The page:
Many of us were moved when Tom Watson won in defeat, but no one wrote more beautifully about him than Thomas Boswell in this morning’s Washington Post:
…We don’t have the proper vocabulary to describe a 59-year-old who almost wins an event in which Tiger Woods can’t make the cut. But Yeats did: “Bred to a harder thing than triumph, turn away and, like a laughing string whereon mad fingers play, amid a place of stone, be secret and exult.”…
Age wins again; it just refuses to go away. After his bogey at the 72nd, Watson’s game fell apart in toto — 4 over par in the playoff. The moral is merely to stand against it, ignore it and play above it as long as you can.
And miserable undeserved bad luck, like Watson’s dead-flat-flushed approach to the 18th hole, when will it finally stop showing up to thwart the deserving? How much more charity work can Watson do, for his late caddie Bruce Edwards, or for decades in Kansas City? What kind of napping divinity allows such mischief, even in the devil’s game? But the lesson is trickier. We’re always responsible for ourselves. It never stops. Tom knows you always have to under-club coming to the house with a lead. You’re always amped — even when you’re really, really old.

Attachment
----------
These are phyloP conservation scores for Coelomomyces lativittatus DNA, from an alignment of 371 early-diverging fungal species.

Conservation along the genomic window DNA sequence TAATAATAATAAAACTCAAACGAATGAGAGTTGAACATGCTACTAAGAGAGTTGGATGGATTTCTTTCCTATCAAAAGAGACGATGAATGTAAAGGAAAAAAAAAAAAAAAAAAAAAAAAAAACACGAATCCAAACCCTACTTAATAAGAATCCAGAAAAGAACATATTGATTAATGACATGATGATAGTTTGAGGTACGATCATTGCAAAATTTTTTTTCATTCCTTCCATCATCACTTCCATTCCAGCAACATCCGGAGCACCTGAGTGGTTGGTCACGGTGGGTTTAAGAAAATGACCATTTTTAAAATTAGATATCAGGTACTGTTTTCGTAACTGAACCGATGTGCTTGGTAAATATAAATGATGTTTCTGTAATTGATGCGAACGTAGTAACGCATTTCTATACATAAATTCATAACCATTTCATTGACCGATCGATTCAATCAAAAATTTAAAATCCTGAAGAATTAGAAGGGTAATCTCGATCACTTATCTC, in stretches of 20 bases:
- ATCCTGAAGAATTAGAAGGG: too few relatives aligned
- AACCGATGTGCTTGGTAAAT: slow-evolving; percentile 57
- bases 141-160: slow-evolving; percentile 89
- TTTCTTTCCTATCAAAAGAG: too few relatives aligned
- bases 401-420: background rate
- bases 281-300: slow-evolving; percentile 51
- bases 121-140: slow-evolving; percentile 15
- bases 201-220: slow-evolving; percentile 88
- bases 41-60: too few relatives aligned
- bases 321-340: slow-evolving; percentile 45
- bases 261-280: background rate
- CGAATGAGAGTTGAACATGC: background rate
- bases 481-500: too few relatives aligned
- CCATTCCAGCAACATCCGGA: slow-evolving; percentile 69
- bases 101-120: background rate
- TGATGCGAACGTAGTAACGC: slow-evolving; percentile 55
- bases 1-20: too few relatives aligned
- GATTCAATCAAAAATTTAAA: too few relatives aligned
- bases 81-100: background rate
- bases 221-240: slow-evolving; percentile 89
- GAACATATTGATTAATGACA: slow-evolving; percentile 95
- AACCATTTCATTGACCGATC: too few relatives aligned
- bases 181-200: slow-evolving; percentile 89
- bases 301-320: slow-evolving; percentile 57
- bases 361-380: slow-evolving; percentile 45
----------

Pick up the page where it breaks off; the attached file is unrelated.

“What do I take from this?” Watson told the media afterward. “A lot of spirituality. There was something out there, I still believe that, that helped me along.”
At the very least, it was the spirit of millions of people, not just in Scotland, who shared a rare moment when one man stood for us and pushed against the boundaries of age that we all share. Can you really change life’s timeline by 11 years? Do we, each faced with our own challenges, have the capacity to expand our expectations that much?
Before this round, Nicklaus sent the first text message of his life, assisted by his always more-savvy wife: “Win one for the old folks. Make us proud. Make us cry again.”